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HSBC CEO Threatens to Quit if Not Promoted

Michael Geoghegan, chief executive of HSBC, has threatened to resign from his job if he is not elevated to the chairman’s role, according to two people familiar with the bank’s succession planning.

HSBC
AP
HSBC

At a meeting last week Mr Geoghegan reacted badly to the suggestion that he might be passed over, one of the people said. “He was told the board was not ready to give him the chairmanship and he was not happy.”

HSBC is set to decide at a board meeting next Tuesday who should replace Stephen Green, who is stepping down as chairman at the end of the year to take up a UK government job as trade minister.

Executives at the bank said Mr Geoghegan would be unhappy to see another chairman appointed over the top of him, particularly the favourite for the job, ex-Goldman Sachs banker John Thornton. HSBC has a history of elevating its chief executive to chairman.

It remains unclear who the bank will ultimately pick for the role of chairman, with Douglas Flint, finance director, also in the running, according to bankers. Simon Robertson, the non-executive who is leading the succession process, has also been mooted as a solution, although that would almost certainly force him to give up his chairmanship of Rolls-Royce.

If Mr Geoghegan did resign, the favourite to succeed him as chief executive would be Stuart Gulliver, currently the investment bank boss.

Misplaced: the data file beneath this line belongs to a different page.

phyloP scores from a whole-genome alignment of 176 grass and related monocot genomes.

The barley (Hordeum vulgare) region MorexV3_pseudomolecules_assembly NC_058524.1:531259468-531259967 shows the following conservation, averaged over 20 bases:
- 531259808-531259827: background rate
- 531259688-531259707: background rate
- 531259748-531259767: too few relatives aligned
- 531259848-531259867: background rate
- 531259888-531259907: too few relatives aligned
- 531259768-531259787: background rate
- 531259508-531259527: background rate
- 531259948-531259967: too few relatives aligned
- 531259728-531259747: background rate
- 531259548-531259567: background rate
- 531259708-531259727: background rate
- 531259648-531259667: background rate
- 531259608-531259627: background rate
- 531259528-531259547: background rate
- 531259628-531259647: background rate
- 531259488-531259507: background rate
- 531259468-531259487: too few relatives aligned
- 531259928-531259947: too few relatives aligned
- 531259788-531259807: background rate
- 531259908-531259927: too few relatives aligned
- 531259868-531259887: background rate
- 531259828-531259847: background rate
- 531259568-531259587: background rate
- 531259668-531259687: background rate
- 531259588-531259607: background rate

However, people close to Mr Geoghegan said he might well not follow through on his threat to leave. “He has a famously hot temper,” said one. The final decision about the succession is due to take place at a board meeting in Shanghai next Tuesday.

Mr Geoghegan, who moved his job to Hong Kong early this year, wanted to be made chairman, based there. People close to him said his ideal scenario would have been for Mr Gulliver to be appointed as a London-based chief executive.

HSBC has emerged healthier than many other banks from the financial crisis, largely because of its focus on emerging markets, particularly Asia. But now the pressure is on for it to make the most of that strategic positioning and shake off its reputation as a lumbering giant.

It has pledged to grow by selective acquisition and is midway through a deal to acquire South Africa’s Nedbank valuing the bank at about £7 billion ($11 billion).

Banks